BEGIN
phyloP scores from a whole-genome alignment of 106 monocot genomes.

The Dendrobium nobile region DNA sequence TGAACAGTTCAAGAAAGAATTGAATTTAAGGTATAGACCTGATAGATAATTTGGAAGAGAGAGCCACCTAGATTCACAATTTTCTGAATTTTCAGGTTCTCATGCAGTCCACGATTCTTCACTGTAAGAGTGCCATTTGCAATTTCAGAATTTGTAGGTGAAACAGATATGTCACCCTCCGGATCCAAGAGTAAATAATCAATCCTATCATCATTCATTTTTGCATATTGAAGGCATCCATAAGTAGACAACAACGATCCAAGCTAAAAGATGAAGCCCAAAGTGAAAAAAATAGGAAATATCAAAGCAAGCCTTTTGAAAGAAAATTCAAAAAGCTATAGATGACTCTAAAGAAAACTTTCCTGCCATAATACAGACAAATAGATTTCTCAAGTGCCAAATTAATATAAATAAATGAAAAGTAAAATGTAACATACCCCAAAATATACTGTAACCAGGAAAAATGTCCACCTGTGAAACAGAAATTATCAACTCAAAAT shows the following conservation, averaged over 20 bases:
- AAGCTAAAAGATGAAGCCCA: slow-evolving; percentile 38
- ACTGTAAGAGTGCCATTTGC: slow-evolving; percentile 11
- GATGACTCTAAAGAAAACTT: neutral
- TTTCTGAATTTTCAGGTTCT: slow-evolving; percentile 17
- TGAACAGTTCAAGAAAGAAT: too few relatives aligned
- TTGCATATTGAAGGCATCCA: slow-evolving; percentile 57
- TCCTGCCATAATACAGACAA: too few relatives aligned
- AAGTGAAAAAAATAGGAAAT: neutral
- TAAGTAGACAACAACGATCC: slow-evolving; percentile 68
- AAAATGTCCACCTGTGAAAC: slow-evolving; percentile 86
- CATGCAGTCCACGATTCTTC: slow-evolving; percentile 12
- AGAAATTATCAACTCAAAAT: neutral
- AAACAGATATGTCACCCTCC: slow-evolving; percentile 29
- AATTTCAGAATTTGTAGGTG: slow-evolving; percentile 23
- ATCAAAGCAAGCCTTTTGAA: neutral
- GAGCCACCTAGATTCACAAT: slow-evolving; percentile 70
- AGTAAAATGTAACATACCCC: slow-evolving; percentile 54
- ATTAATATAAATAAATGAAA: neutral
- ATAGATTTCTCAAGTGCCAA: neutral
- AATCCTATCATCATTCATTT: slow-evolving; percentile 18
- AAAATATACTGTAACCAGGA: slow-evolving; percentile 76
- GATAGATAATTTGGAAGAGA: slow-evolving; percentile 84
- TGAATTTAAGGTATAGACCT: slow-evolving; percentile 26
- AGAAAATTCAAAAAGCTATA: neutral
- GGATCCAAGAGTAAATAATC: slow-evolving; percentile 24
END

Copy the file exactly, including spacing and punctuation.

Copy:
phyloP scores from a whole-genome alignment of 106 monocot genomes.

The Dendrobium nobile region DNA sequence TGAACAGTTCAAGAAAGAATTGAATTTAAGGTATAGACCTGATAGATAATTTGGAAGAGAGAGCCACCTAGATTCACAATTTTCTGAATTTTCAGGTTCTCATGCAGTCCACGATTCTTCACTGTAAGAGTGCCATTTGCAATTTCAGAATTTGTAGGTGAAACAGATATGTCACCCTCCGGATCCAAGAGTAAATAATCAATCCTATCATCATTCATTTTTGCATATTGAAGGCATCCATAAGTAGACAACAACGATCCAAGCTAAAAGATGAAGCCCAAAGTGAAAAAAATAGGAAATATCAAAGCAAGCCTTTTGAAAGAAAATTCAAAAAGCTATAGATGACTCTAAAGAAAACTTTCCTGCCATAATACAGACAAATAGATTTCTCAAGTGCCAAATTAATATAAATAAATGAAAAGTAAAATGTAACATACCCCAAAATATACTGTAACCAGGAAAAATGTCCACCTGTGAAACAGAAATTATCAACTCAAAAT shows the following conservation, averaged over 20 bases:
- AAGCTAAAAGATGAAGCCCA: slow-evolving; percentile 38
- ACTGTAAGAGTGCCATTTGC: slow-evolving; percentile 11
- GATGACTCTAAAGAAAACTT: neutral
- TTTCTGAATTTTCAGGTTCT: slow-evolving; percentile 17
- TGAACAGTTCAAGAAAGAAT: too few relatives aligned
- TTGCATATTGAAGGCATCCA: slow-evolving; percentile 57
- TCCTGCCATAATACAGACAA: too few relatives aligned
- AAGTGAAAAAAATAGGAAAT: neutral
- TAAGTAGACAACAACGATCC: slow-evolving; percentile 68
- AAAATGTCCACCTGTGAAAC: slow-evolving; percentile 86
- CATGCAGTCCACGATTCTTC: slow-evolving; percentile 12
- AGAAATTATCAACTCAAAAT: neutral
- AAACAGATATGTCACCCTCC: slow-evolving; percentile 29
- AATTTCAGAATTTGTAGGTG: slow-evolving; percentile 23
- ATCAAAGCAAGCCTTTTGAA: neutral
- GAGCCACCTAGATTCACAAT: slow-evolving; percentile 70
- AGTAAAATGTAACATACCCC: slow-evolving; percentile 54
- ATTAATATAAATAAATGAAA: neutral
- ATAGATTTCTCAAGTGCCAA: neutral
- AATCCTATCATCATTCATTT: slow-evolving; percentile 18
- AAAATATACTGTAACCAGGA: slow-evolving; percentile 76
- GATAGATAATTTGGAAGAGA: slow-evolving; percentile 84
- TGAATTTAAGGTATAGACCT: slow-evolving; percentile 26
- AGAAAATTCAAAAAGCTATA: neutral
- GGATCCAAGAGTAAATAATC: slow-evolving; percentile 24